Watch: At 36 and in his last year of international cricket, Ian Botham produced a performance worthy of a place of pride alongside his personal best.

Botham had first opened the batting in ODIs 1982/83, in Australia and New Zealand. He reprised the role again on the 1986/87 Australian summer. When England toured New Zealand just ahead of the World Cup, he was asked to open batting again.

He made only nine, but England backed him to open batting throughout the World Cup, to take advantage of the field restrictions in the first 15 overs. He failed more than succeeded (he made 192 runs at 21.33 and struck at 58), but that was in addition to 16 wickets at 19.12.

He saved his best for Australia, defending champions and pre-tournament favourites, who eventually failed to make it to the semi-finals. In this match, he got his only fifty and only four-wicket haul of the 1992 World Cup.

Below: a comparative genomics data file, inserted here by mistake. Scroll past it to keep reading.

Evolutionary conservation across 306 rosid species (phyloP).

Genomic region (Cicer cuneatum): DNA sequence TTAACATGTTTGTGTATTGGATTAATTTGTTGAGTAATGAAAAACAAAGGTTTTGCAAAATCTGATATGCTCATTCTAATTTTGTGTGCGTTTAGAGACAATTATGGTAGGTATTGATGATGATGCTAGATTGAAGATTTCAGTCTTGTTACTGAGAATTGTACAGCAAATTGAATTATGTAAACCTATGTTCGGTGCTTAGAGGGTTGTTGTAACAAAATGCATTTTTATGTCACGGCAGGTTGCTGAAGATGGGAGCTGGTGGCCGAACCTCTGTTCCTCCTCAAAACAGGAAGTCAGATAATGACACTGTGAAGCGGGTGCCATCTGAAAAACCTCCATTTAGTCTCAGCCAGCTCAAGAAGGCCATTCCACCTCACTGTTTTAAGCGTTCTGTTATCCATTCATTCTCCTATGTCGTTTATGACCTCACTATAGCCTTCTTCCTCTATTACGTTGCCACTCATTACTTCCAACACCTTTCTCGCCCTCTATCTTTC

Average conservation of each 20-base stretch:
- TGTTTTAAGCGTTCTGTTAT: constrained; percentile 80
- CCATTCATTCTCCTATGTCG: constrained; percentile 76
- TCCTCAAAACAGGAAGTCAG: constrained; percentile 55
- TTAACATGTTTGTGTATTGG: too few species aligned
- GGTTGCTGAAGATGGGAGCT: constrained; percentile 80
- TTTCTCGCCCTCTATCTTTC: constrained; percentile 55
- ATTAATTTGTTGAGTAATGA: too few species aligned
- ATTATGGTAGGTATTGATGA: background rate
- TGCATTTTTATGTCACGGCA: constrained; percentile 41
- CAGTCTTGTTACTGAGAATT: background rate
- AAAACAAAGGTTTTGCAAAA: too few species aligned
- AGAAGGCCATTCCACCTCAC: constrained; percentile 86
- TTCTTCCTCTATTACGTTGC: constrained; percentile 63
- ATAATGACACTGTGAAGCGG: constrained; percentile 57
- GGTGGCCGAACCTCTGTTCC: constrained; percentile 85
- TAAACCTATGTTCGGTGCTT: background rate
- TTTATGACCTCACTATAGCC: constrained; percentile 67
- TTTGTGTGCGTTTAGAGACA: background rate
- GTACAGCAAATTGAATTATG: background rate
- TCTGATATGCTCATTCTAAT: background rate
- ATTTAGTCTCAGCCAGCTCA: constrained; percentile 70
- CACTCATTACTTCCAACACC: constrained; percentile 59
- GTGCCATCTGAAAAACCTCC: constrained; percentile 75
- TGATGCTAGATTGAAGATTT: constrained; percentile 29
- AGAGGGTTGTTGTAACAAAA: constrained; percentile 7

Wounded by defeats against New Zealand and South Africa, the Aussies were teetering on the brink of an early exit, and Botham was only too willing to give them the necessary shove. From 145 for 4, with Steve Waugh and Allan Border well set, Australia lost their last six wickets for 26, with Botham barrelling in to grab four in seven balls.

Border was bowled through the gate, Ian Healy caught at mid-wicket, and Mark Taylor and Craig McDermott made second-ball ducks. Botham finished with his best ODI figures, 4 for 31, and that was just for starters. Sensing blood, he and Graham Gooch ripped into the 172-run target, adding 107 for the first wicket. Botham’s share was 53 from 77 balls. He never again made an international half-century.

“The combination of the old enemy, the bright lights and the noisily enthusiastic crowd demanded a show-stopper from Botham, and he provided it,” summed up the Wisden Almanack.

Watch Ian Botham take 4-31 and score 53 here: